Ship Borne Direct Eddy Covariance Flux Measurements
Landwehr, Sebastian Johannes Heinz-Josef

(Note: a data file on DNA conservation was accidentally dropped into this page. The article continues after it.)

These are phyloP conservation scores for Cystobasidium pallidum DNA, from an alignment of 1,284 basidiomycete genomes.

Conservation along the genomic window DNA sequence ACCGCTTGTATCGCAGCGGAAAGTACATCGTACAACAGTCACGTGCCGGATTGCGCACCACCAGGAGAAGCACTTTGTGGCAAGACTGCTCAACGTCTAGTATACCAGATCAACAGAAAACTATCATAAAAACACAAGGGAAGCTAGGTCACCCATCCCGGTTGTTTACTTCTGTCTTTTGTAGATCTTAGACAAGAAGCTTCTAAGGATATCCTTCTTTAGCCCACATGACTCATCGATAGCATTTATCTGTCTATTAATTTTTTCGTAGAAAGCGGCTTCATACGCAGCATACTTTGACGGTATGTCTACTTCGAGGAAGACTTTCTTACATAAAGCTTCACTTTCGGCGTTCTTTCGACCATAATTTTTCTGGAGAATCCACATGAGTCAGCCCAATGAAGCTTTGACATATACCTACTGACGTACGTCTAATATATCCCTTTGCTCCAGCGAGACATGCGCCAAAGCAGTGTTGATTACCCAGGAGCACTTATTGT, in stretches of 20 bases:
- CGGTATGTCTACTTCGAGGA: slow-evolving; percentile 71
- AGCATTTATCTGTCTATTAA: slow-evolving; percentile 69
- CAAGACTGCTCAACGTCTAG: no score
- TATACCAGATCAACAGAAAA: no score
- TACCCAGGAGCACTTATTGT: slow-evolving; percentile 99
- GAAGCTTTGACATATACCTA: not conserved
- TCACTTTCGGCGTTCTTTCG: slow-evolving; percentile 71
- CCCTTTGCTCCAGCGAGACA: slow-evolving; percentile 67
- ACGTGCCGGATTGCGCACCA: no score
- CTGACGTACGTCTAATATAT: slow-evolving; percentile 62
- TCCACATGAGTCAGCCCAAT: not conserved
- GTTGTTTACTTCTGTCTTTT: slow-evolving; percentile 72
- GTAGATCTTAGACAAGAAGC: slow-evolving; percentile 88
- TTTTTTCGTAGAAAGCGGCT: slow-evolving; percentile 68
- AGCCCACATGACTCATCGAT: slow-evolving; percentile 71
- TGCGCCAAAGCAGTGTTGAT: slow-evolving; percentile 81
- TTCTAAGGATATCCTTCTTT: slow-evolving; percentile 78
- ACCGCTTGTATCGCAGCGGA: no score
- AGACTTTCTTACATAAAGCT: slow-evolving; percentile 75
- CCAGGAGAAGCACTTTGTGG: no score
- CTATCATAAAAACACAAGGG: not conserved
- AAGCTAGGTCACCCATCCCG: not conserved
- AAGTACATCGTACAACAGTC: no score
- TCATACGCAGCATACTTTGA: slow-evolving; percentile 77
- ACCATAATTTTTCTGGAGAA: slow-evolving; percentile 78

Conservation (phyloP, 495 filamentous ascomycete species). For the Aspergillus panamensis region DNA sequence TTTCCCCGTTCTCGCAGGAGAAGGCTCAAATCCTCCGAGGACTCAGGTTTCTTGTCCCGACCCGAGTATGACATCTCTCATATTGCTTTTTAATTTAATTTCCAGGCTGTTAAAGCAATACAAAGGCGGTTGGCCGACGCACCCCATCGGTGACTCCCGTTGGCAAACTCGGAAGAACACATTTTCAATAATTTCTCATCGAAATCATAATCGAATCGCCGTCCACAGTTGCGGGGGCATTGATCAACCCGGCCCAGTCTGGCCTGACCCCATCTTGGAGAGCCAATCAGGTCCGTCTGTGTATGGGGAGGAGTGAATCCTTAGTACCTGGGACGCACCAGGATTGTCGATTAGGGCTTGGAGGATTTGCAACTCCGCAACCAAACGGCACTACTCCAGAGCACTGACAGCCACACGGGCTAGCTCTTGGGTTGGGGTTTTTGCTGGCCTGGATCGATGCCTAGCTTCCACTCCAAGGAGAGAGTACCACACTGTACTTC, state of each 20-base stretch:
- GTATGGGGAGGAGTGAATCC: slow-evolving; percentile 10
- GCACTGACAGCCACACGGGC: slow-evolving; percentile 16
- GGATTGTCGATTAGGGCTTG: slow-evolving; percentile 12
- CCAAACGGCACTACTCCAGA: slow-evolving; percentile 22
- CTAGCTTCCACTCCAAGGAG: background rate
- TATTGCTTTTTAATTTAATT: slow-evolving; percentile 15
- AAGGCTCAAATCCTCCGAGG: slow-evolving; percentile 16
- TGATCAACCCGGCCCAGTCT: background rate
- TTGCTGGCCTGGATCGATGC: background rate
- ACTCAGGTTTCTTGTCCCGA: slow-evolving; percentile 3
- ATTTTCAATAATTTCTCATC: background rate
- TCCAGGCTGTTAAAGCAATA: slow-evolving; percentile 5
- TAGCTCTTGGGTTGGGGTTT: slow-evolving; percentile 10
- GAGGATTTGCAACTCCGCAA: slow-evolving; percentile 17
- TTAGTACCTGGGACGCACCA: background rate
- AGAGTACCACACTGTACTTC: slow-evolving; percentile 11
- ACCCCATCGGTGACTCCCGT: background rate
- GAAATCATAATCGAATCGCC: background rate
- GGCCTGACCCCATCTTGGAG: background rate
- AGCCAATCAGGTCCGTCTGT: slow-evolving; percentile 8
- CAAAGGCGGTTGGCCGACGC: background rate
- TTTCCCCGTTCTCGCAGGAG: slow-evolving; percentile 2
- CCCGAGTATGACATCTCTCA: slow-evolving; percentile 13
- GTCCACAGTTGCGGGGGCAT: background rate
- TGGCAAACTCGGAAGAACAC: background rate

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Ship borne direct eddy covariance flux measurements of momentum, heat (latent and sensible), and the trace gas CO2, were conducted during three open ocean experiments. The methods for data analysis and interpretation were adapted from the literature, and reviewed carefully. Two major sources of measurement errors were studied in detail: the air-flow distortion by the platform superstructure and the cross-sensitivity of the CO2 signal to water vapour. For both topics a revision of the treatment, as suggested in the literature, was found necessary. Air-flow distortion can lead to a tilt of the wind vector as well as acceleration of the wind speed. Eddy covariance measurements are additionally affected by the platform motion. The classic approach is to first correct for the platform motion and thereafter rotate the wind vector into the mean flow. For moving ships, this causes an over-estimation of the tilt, because the flow distortion-induced vertical velocity is proportional to the relative wind speed. The overestimated tilt leads to biased flux estimates. This may explain the common observation that flux estimates from moving ships have lower quality than measurements taken on station. An alternative method is presented here, where the flow distortion-induced tilt is estimated from the wind speed measurements and applied after correcting for the platform motion, but before removing the ship's mean velocity. This significantly reduced the flow distortion error in the direct flux measurements. With respect to CO2, the flux measurements are affected by cross-sensitivities to water vapour, resulting in order-of-magnitude biases. Well established cause are (i) band-broadening and spectral overlap, and (ii) air density fluctuations. Both can be corrected. A further bias related to humidity fluctuations has recently been observed with the widely used CO2/H2O open-path sensors produced by LICOR, attributed to sea salt build-up and water films on the sensor optics. Two different approaches have been used: Miller et al. (2010) employed a membrane drier to physically eliminate 97% of the water vapour fluctuations in the sample air before it entered a closed-path gas analyser. Prytherch et al. (2010a) formulated the PKT (Peter K. Taylor) post-processing correction. Here these methods are compared using four closed-path analysers, two of which were positioned down-stream of membrane dryers. The CO2 fluxes from the dried analysers matched each other and were in general agreement with common parameterisations. The measurements from the un-dried sensors agreed only when the humidity flux was low and exhibited order-of magnitude biases otherwise. The PKT correction did not remove the bias. The results demonstrate the validity of measuring CO2 fluxes at pre-dried air and disprove the PKT correction.
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